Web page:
Richard Egarr – historic keyboards

Photo: Marco Borggreve

The English harpsichordist and conductor, Richard Egarr, was as a boy chorister at York Minster, a position that included complete musical training. He learned piano and organ, studying both at Chetham’s School of Music in Manchester from age 13. He earned his diploma in organ playing at 16 and became an organ scholar at Manchester Cathedral, then at Clare College Oxford (or Clare College Cambridge). The position of organ scholar – there are generally two at any one time – is part of the tradition of university chapel choirs in the major British universities. An organ scholar receives a full scholarship to the College and participates in daily services with the College chapel choir throughout the academic year.

Richard Egarr began playing harpsichord while at Oxford, and gained his bachelor of music degree in harpsichord in 1986. He pursued studies in that instrument with David Roblou at Guildhall School of Music and Drama in London, and in private studies with Gustav Leonhardt in Amsterdam, the later on a scholarship from the Dutch government. The study with Leonhardt further inspired his work in the field of historical performance.In 1988 he entered the International C.P.E. Bach Fortepiano-Clavichord-Harpsichord Competition in Hamburg, Germany, winning first prize.

Richard Egarr began appearing as a harpsichord soloist and in 1991 became the harpsichordist of London Baroque, one of the leading early music ensembles. He held that position until 1995, then became Director of the Academy of the Begijnhof, Amsterdam. During the 1990’s his career as a harpsichordist quickly developed, and he began to get attention as a conductor. He has appeared regularly in leading music festivals in Europe, the USA, and Japan. He has begun conducting The Hanover Band, appearing with it live on BBC Radio 3 from the 1999 Warwick Festival, and in an all-Bach program at the Dieppe Early Music Festival, also in 1999.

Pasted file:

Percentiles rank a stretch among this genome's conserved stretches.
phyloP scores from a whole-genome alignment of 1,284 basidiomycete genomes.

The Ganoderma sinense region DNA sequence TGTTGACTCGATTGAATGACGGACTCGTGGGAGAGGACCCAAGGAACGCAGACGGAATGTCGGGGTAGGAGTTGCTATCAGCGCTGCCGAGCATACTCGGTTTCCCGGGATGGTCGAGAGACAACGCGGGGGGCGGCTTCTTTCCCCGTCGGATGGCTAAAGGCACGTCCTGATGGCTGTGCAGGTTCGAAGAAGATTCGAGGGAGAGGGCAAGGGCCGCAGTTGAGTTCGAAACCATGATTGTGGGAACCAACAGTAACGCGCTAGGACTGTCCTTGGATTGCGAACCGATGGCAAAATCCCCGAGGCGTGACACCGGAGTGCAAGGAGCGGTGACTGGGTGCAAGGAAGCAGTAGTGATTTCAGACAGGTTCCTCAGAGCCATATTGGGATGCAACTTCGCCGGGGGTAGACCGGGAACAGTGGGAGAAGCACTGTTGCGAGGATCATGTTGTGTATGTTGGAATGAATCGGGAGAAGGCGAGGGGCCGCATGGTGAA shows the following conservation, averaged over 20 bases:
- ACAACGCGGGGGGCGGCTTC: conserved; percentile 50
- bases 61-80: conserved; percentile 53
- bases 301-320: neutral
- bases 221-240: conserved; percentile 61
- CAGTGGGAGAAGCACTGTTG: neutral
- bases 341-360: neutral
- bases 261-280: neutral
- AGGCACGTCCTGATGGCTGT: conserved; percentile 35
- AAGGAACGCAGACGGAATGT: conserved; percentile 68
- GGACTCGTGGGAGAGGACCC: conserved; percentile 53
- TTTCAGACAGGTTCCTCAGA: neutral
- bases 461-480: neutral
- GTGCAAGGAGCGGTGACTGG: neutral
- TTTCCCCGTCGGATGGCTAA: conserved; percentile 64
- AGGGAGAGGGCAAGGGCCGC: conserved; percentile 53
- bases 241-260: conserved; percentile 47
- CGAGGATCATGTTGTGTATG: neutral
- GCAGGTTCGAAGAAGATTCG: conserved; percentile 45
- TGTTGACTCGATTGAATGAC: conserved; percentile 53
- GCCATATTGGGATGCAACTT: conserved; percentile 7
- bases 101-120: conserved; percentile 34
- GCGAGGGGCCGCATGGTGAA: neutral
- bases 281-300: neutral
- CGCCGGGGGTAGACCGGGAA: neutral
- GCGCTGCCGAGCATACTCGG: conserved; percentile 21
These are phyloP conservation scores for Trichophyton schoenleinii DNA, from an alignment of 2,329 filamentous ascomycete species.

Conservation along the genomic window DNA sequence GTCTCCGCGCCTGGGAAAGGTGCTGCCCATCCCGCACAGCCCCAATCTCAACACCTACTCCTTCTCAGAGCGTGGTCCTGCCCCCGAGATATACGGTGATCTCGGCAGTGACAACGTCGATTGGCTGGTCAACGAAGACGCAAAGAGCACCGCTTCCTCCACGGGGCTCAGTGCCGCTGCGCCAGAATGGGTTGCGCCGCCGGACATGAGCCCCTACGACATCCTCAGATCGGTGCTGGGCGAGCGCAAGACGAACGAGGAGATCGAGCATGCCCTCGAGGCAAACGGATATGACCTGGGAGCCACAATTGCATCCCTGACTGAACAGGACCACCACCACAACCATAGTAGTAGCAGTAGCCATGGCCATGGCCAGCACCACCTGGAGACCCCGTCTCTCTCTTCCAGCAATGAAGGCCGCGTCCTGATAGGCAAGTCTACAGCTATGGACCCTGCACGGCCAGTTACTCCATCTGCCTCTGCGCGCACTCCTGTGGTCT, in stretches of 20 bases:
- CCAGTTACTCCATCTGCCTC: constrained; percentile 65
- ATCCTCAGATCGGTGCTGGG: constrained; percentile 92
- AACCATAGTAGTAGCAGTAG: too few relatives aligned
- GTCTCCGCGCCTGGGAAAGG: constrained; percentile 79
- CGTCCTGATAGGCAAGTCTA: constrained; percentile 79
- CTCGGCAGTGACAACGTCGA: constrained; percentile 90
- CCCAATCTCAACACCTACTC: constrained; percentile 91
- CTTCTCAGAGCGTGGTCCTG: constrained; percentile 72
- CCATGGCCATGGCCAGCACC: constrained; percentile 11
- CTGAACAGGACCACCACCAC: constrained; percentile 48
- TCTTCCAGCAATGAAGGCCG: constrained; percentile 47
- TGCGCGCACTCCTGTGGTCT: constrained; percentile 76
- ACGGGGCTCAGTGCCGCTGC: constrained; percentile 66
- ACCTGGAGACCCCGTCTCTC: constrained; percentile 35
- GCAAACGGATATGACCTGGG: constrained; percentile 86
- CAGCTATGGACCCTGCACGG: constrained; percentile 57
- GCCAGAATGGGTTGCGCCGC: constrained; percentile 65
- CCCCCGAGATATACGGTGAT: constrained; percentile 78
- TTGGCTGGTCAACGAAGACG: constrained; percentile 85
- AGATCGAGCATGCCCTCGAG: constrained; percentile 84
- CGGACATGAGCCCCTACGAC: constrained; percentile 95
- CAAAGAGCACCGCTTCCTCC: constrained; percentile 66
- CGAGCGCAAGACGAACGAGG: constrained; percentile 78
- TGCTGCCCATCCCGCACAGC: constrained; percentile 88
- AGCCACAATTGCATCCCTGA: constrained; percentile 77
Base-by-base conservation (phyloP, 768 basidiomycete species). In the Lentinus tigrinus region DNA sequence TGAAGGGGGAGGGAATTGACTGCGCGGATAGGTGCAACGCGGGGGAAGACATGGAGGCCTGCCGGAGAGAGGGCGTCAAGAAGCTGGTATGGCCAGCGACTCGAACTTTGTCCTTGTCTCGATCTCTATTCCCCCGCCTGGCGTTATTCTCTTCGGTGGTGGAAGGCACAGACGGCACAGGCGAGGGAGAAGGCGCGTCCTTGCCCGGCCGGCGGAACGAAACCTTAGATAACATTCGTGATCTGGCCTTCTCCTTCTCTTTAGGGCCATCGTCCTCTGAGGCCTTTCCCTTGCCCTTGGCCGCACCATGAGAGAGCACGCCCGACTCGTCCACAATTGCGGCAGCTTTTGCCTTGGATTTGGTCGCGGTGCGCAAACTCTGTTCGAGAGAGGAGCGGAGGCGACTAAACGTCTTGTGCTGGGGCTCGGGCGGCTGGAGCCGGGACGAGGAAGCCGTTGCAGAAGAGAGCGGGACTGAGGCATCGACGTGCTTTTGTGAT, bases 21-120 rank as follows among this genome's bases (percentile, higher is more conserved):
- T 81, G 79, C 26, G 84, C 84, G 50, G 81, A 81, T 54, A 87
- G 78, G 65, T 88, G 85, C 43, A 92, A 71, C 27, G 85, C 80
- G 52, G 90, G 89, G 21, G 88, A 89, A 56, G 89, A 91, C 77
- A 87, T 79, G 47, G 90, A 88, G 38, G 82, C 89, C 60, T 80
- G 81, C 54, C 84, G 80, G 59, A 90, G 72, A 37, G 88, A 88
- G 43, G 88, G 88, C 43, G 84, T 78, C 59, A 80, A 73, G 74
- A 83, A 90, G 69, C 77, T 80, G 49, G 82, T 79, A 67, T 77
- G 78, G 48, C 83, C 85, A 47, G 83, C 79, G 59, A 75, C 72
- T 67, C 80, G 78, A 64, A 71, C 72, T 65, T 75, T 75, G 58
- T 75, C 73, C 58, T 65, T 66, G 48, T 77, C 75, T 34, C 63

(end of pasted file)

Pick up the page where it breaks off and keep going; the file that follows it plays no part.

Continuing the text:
Richard Egarr is one of the most versatile musicians around. He has worked with all types of keyboards and performed repertoire ranging from 15th-century organ intabulations to Dussek and Chopin on early pianos, to Alban Berg and Maxwell Davies on modern piano. He is in great demand as a soloist and chamber musician, as well as a conductor.

As a conductor, Richard Egarr has presented a wide range of repertoire, from Bach’s St. Matthew Passion (BWV 244) to John Taverner’s Ikon of Light. He has worked with specialised ensembles and modern orchestras alike, such as the Tafelmusik Toronto, Chamber Orchestra of Europe and Dutch Radio Chamber Orchestra. Recent guest productions include Georg Frideric Handel’s Esther, Acis & Galatea, Alcina and L’Allegro, il Penseroso ed il Moderato, many performances of the Messiah, and dramatic G.F. Handel Opera arias with soprano Emma Bell and the Scottish Chamber Orchestra; Haydn’s The Creation, Purcell’s Fairy Queen, Bach’s B minor Mass (BWV 232) and Georg Philipp Telemann’s St Matthew Passion, and Leopold Stokowski arrangements with the Chamber Orchestra of Europe. He will be directing Bach’s Matthew Passion (BWV 244) in 2007 with the Nederlandse Bachvereniging, and, in a staged version, at Glyndebourne. He will also conduct the Scottish Chamber Orchestra and the Flemish Radio Symphony Orchestra (in Berlioz’s Symphony Fantastique).

Richard Egarr is director of the Amsterdam based Academy of the Begijnhof. In April 2006 he was appointed as Christopher Hogwood’s successor as Music Director of The Academy of Ancient Music, taking effect from the 2006-2007 season.

As soloist, Richard Egarr has performed extensively in the major music festivals throughout Europe and Japan; his 2006 solo tour in the USA with J.S. Bach’s Goldberg Variations (BWV 988) received great critical acclaim. He has appeared many times as orchestral soloist with the Dutch Radio Chamber Orchestra, with the Orchestra of the 18th Century as well as with the Netherlands Wind Ensemble.